Paul Lamb, a paralysed former builder and Jane Nicklinson, the widow of a man who had 'locked-in' syndrome brought the case.
They claimed stopping doctors from helping people who wanted to die breached their human rights - but a group of judges disagreed.
On the News Hour Dr Andrew Ferguson from the group Care Not Killing told Premier's Antony Bushfield he was pleased with the outcome.
The Church of England has also responded to the outcome.Revd Dr Brendan McCarthy, National Adviser on medical ethics and health and social care policy for the Archbishops' Council, said: "We welcome the judgment of the Supreme Court and the emphasis it has placed on the need for the law to protect vulnerable individuals.
"We recognise the distress that this judgment will cause some individuals but we believe that any other judgment would have resulted in even greater distress for even greater numbers of people.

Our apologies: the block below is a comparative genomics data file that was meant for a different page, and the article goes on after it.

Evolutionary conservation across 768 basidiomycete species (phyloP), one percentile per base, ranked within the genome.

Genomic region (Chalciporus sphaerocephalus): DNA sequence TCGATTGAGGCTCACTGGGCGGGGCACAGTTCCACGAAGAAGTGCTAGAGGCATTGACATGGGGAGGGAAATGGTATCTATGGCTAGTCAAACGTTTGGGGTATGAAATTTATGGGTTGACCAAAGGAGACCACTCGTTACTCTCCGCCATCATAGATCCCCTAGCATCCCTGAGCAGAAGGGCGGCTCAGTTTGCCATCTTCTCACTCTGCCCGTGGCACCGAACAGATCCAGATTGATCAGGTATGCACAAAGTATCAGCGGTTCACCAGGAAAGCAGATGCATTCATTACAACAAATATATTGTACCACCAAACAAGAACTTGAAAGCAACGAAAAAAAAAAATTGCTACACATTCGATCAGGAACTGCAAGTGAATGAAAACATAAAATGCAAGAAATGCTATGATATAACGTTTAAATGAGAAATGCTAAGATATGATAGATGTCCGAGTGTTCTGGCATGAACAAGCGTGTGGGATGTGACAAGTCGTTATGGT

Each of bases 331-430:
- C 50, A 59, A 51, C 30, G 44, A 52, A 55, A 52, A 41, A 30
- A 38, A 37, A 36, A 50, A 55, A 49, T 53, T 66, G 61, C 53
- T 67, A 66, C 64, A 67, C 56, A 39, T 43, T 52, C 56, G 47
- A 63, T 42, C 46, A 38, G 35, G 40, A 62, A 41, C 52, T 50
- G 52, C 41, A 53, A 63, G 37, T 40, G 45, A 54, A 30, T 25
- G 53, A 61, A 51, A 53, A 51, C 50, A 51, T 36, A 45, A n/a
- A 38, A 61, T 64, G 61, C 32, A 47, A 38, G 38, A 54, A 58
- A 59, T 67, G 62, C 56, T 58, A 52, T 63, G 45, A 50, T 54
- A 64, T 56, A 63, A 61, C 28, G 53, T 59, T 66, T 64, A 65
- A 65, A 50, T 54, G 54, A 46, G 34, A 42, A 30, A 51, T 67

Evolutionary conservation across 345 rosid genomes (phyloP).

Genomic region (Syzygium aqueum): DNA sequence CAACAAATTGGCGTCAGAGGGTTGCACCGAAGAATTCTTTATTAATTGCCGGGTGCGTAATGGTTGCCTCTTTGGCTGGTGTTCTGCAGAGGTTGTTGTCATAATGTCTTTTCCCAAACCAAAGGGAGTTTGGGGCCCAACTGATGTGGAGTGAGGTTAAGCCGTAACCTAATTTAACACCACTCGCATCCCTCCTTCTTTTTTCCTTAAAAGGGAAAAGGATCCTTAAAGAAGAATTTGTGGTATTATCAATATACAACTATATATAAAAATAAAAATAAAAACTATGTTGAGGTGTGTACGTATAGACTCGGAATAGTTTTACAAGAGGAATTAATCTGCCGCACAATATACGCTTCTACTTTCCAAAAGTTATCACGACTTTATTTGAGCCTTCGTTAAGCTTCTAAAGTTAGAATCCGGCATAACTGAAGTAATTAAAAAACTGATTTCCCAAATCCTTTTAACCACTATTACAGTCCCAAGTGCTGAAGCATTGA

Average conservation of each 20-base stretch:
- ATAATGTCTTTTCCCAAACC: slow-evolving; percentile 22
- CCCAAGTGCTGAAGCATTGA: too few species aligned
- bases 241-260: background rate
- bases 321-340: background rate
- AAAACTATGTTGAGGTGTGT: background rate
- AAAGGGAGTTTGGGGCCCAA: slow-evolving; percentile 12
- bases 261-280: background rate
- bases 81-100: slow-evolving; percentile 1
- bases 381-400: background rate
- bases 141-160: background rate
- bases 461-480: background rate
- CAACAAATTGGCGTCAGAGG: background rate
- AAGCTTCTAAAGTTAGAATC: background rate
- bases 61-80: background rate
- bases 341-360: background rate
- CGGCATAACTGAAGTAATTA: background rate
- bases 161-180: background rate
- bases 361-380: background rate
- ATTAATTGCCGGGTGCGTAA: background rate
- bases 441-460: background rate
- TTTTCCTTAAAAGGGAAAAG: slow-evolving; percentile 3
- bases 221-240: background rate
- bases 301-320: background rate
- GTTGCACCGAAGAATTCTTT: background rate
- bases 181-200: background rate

"But some are vowing to continue their campaign to have assisted suicide legalised."
Andrew Copson, Chief Executive of the British Humanist Association, said: "So long as there are strict safeguards, it is our moral duty as a society to give assistance to mentally competent adults who are suffering incurably, permanently incapacitated, and have made a clear and informed decision to end their life but are unable to do so independently.
"We will continue our work to see this happen at last, and are proud to support the brave individuals who continue to bring these cases, overcoming great personal tragedies in order to advance justice and bring about a more humane society."